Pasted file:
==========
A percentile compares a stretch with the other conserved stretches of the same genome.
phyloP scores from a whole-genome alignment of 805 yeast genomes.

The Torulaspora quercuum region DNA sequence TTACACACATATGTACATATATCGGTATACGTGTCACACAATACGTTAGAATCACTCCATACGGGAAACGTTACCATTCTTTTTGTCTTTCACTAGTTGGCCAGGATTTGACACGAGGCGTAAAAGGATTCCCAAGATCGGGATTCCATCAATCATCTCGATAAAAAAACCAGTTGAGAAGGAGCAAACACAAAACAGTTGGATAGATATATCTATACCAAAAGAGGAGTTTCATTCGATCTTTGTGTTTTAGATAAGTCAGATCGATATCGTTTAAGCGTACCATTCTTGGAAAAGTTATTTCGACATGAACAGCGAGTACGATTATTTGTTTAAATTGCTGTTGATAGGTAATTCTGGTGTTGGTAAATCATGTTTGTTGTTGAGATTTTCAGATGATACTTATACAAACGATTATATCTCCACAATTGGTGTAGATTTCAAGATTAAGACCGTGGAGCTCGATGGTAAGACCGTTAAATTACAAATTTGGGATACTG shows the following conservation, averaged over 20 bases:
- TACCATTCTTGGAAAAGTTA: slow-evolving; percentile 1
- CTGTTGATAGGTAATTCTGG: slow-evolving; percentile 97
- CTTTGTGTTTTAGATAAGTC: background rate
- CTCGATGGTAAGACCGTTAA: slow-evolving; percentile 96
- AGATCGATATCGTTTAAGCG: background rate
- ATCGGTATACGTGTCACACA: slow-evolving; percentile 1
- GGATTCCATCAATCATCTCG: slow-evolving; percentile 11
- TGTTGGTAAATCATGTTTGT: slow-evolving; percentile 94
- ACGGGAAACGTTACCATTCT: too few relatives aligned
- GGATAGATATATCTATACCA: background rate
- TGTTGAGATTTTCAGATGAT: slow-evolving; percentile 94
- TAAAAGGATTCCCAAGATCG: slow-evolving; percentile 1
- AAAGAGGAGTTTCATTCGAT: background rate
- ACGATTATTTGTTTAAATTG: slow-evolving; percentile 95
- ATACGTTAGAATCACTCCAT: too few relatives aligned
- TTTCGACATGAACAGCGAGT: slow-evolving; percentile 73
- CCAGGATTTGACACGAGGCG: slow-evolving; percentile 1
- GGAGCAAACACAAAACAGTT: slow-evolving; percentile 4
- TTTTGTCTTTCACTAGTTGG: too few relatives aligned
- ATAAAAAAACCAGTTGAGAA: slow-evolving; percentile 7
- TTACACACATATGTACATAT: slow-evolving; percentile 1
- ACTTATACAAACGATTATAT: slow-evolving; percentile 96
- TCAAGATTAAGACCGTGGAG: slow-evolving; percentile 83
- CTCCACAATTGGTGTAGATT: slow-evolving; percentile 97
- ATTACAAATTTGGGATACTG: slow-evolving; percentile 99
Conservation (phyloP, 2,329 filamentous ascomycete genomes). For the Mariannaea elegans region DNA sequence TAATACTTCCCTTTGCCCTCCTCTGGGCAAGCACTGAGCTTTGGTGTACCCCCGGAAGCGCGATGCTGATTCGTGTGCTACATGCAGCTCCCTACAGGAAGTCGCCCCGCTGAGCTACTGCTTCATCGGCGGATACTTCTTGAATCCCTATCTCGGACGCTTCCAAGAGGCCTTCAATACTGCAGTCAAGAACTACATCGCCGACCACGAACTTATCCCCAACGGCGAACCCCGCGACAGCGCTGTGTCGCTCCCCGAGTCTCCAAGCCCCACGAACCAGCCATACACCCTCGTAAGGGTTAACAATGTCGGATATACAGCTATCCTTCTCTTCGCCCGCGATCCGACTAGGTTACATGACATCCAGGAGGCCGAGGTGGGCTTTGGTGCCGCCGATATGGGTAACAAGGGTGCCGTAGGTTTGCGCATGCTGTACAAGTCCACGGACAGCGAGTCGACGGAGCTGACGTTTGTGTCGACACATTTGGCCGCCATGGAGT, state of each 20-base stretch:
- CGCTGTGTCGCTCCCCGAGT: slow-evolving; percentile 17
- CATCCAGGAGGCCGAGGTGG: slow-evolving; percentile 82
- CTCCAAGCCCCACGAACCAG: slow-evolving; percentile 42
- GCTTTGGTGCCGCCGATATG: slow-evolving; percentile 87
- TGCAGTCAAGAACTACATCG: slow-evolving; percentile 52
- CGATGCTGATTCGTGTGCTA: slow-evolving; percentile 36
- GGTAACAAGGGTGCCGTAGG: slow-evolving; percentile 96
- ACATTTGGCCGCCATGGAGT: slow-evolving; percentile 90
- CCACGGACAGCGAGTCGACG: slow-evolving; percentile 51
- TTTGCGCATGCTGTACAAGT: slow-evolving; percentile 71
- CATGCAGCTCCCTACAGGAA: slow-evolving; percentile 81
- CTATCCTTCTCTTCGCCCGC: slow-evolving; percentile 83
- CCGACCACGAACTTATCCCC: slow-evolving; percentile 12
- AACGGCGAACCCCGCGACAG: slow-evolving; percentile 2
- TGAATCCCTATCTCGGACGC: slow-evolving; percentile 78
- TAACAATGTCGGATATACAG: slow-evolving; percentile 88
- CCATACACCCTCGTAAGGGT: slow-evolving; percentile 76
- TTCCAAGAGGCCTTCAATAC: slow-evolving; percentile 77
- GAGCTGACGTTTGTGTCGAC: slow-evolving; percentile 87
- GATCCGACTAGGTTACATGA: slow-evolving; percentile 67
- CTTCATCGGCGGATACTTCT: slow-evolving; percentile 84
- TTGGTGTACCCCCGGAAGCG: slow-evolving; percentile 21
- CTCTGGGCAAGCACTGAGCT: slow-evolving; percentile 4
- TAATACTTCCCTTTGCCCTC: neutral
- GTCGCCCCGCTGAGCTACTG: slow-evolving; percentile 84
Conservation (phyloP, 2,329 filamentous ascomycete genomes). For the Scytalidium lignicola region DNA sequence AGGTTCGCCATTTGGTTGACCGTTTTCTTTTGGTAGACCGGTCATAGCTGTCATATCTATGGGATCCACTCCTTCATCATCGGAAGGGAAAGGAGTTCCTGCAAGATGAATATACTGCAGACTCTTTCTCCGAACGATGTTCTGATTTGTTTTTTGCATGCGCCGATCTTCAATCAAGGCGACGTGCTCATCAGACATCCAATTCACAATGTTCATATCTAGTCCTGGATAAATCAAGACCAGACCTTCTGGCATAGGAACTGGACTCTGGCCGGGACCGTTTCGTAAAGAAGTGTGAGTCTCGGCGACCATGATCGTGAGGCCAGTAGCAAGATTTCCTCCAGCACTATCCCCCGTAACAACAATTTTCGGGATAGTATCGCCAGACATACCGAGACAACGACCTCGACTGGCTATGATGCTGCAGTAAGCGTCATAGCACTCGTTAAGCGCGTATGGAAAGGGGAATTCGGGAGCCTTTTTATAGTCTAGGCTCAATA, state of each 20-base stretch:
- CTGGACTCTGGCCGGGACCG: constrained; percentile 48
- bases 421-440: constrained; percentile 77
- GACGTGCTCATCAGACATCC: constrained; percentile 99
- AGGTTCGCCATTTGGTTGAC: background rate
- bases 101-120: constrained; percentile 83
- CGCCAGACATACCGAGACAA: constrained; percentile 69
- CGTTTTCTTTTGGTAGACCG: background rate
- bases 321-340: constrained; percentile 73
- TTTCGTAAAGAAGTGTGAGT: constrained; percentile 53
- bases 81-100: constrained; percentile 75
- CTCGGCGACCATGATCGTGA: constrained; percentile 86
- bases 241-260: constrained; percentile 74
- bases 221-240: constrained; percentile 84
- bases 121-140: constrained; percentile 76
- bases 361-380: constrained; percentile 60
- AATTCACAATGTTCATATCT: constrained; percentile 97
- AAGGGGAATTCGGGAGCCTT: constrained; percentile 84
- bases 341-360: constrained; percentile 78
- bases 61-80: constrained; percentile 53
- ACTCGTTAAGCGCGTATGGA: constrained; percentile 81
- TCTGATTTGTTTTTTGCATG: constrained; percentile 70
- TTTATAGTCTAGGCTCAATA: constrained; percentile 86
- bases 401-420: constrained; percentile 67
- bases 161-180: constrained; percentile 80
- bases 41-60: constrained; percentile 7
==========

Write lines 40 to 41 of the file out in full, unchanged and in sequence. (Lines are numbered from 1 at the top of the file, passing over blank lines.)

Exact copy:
- CATGCAGCTCCCTACAGGAA: slow-evolving; percentile 81
- CTATCCTTCTCTTCGCCCGC: slow-evolving; percentile 83